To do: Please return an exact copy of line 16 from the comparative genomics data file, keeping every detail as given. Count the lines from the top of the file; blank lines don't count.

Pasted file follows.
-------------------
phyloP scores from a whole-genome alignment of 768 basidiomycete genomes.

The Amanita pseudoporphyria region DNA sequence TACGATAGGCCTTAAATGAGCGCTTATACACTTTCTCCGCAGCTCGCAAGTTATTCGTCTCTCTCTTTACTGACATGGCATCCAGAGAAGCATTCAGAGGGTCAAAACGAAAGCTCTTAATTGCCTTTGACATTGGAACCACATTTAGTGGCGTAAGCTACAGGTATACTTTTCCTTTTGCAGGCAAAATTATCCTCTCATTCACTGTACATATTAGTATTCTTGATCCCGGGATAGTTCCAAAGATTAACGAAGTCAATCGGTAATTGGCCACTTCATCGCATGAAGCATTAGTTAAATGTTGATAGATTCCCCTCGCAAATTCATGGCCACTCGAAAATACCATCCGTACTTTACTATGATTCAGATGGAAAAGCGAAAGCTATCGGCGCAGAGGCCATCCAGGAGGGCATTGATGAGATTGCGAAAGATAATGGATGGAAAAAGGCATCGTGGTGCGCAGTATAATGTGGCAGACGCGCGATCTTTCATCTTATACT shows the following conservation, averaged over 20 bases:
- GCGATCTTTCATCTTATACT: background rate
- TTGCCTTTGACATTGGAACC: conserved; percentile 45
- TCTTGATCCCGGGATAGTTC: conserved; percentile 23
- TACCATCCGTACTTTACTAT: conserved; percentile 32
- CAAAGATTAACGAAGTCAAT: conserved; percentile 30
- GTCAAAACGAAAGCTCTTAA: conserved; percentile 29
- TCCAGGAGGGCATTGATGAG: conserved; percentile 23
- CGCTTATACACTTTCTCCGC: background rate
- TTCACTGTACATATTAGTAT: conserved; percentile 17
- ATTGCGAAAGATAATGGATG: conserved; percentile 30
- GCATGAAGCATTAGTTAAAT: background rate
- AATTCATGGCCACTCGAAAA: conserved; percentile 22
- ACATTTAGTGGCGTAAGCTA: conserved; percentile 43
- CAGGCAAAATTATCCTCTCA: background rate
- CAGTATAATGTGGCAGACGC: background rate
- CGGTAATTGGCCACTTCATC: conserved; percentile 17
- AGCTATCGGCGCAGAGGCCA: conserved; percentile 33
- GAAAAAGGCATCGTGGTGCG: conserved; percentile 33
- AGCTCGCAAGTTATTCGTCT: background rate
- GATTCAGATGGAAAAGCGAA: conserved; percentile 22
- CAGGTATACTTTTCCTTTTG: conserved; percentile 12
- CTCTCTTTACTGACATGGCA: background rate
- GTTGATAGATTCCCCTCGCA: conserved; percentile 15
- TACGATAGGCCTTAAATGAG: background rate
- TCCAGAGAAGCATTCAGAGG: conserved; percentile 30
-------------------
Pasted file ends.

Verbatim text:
- CAGGCAAAATTATCCTCTCA: background rate